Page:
Although the implementation of patent term restoration is a relatively straightforward exercise, the addition of an “equivalent and effective right of appeal” for all litigants under Canada’s pharmaceutical linkage mechanism is a more contentious point. These changes were sought by the European Union due to the unique nature of Canada’s pharmaceutical patent linkage mechanism, the Patented Medicines (Notice of Compliance) Regulations (“PM(NOC) Regulations”),[8] which does not currently grant a brand manufacturer an effective right of appeal for adverse rulings. In addition, proceedings under the PM(NOC) Regulations are not a final determination of the issues of patent infringement or validity and therefore often lead to the dual litigation of these same issues under the Patent Act. The need to remedy this situation has also been recognized by the CETA agreement and it has been agreed that changes to Canada’s linkage mechanisms through the CETA agreement will “give scope for Canada to end the practice of dual litigation [of pharmaceutical patents]”.[9]  Although Parliament has signaled that Canada’s linkage mechanism are here to stay,[10] there is no indication of how amendments to Canada’s PM(NOC) Regulations can lead to equivalent and effective rights of appeal being available to all litigants and an end to dual pharmaceutical litigation (“the CETA goals”). The complex nature of Canada’s pharmaceutical regulatory and patent framework makes changes to the system difficult, and it is apparent that there are no simple amendments that will be able to easily accomplish the CETA goals.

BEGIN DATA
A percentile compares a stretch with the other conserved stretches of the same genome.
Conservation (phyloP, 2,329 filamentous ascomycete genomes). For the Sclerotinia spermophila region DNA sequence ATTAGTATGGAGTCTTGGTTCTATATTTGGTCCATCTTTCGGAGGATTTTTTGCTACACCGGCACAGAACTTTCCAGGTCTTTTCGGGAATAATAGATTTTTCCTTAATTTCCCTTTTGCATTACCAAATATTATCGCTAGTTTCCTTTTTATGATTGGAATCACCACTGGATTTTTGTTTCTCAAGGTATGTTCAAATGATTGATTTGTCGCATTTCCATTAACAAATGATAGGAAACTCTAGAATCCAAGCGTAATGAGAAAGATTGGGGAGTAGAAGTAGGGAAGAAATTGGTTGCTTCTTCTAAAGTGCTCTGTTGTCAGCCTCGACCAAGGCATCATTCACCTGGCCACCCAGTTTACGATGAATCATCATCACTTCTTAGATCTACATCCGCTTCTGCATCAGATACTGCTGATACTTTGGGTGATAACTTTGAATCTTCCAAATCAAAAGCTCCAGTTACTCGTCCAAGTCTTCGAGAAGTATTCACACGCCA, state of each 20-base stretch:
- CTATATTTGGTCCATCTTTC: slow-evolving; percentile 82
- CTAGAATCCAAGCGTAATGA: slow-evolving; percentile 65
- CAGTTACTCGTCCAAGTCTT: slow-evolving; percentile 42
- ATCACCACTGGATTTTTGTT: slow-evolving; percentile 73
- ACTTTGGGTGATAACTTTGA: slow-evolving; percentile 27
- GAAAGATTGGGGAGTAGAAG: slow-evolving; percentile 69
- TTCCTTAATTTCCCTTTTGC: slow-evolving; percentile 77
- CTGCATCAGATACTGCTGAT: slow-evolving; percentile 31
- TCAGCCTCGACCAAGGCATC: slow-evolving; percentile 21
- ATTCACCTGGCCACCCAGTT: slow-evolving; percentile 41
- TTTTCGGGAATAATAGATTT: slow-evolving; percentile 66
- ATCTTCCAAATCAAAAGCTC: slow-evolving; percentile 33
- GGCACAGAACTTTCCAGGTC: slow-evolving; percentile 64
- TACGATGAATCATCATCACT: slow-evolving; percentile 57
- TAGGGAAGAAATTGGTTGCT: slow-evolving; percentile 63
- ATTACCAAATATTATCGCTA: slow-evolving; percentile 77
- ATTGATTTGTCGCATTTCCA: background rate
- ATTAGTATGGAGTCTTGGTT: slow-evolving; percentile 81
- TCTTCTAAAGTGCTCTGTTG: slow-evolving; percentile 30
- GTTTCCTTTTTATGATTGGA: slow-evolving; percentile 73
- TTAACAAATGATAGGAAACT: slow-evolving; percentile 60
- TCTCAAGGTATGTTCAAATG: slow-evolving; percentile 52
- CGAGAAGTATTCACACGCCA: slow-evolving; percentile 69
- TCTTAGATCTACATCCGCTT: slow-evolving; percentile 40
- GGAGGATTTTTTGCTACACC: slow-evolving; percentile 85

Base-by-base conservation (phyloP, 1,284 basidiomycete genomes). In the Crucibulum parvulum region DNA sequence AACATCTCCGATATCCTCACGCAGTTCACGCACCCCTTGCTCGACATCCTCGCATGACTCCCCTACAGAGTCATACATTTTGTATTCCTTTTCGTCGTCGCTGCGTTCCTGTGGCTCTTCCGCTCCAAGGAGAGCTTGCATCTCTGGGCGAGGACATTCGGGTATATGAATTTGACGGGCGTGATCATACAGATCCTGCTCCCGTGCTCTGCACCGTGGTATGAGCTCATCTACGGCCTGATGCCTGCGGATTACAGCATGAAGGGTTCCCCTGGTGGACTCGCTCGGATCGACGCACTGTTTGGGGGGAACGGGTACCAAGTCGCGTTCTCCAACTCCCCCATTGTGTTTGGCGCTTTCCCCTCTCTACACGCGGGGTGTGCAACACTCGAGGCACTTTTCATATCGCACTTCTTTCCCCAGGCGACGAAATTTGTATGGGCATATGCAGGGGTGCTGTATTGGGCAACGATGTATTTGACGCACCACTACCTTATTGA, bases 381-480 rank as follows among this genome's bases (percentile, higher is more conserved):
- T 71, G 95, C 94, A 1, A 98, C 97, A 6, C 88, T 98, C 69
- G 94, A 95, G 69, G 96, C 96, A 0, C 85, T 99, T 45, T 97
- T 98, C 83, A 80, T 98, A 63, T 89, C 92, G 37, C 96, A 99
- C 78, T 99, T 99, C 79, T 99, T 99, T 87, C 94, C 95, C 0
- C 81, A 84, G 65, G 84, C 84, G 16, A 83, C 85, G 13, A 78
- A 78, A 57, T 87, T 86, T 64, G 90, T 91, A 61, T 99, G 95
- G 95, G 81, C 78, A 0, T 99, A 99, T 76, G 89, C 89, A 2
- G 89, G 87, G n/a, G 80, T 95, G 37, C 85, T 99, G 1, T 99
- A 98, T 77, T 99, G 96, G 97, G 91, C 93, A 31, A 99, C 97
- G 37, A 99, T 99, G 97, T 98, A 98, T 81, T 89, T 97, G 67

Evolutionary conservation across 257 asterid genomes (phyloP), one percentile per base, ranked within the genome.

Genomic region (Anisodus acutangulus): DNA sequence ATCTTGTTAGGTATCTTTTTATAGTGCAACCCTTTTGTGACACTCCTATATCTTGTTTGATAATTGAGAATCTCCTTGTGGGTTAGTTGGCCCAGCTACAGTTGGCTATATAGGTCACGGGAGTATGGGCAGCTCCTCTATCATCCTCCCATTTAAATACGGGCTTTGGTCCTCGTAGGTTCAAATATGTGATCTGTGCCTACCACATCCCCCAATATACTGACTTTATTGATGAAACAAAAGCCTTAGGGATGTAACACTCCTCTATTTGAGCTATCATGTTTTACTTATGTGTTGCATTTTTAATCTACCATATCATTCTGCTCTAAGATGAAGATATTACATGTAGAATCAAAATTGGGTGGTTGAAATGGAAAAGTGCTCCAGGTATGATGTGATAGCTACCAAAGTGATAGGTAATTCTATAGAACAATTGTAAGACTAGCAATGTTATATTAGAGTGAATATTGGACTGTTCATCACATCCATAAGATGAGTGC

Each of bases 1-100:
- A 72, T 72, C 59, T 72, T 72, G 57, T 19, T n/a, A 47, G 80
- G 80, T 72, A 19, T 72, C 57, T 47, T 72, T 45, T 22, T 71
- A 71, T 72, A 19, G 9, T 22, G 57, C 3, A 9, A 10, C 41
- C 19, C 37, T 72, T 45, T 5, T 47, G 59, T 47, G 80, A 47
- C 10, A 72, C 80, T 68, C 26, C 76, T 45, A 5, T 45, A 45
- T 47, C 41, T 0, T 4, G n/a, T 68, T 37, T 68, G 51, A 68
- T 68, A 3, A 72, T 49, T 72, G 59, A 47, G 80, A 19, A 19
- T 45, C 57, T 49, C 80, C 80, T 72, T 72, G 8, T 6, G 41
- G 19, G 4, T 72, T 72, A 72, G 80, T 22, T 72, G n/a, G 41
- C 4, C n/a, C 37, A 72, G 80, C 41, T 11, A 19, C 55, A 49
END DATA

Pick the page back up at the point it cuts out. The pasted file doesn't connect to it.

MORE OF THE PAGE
This paper suggests that Canada’s pharmaceutical linkage mechanism that is provided by the current PM(NOC) Regulations is in need of major reform, and the implementation of the CETA goals offers the perfect opportunity to enact changes that will allow the system to better achieve that balance between enforcing patent rights and ensuring that generic drug products enter the market as soon as possible that Parliament intended when enacting the PM(NOC) Regulations.[11]  Two major changes to the PM(NOC) Regulations will be proposed in order to accomplish these objectives: (1) Changing the nature of proceedings under the PM(NOC) Regulations to a full adjudication of rights between the parties, and (2) Amending provisions that allow for generic manufacturers to be more fairly compensated for damages caused by being wrongly kept off the market due to the PM(NOC) Regulations. These amendments will remove some of the numerous inefficiencies and imbalances present in the current PM(NOC) Regulations and will allow for provisions that both disincentivize the abuse of the proceedings and provide rewards for the successful challenge of invalid or non-infringing patents which leads to the early market entry of generic drugs.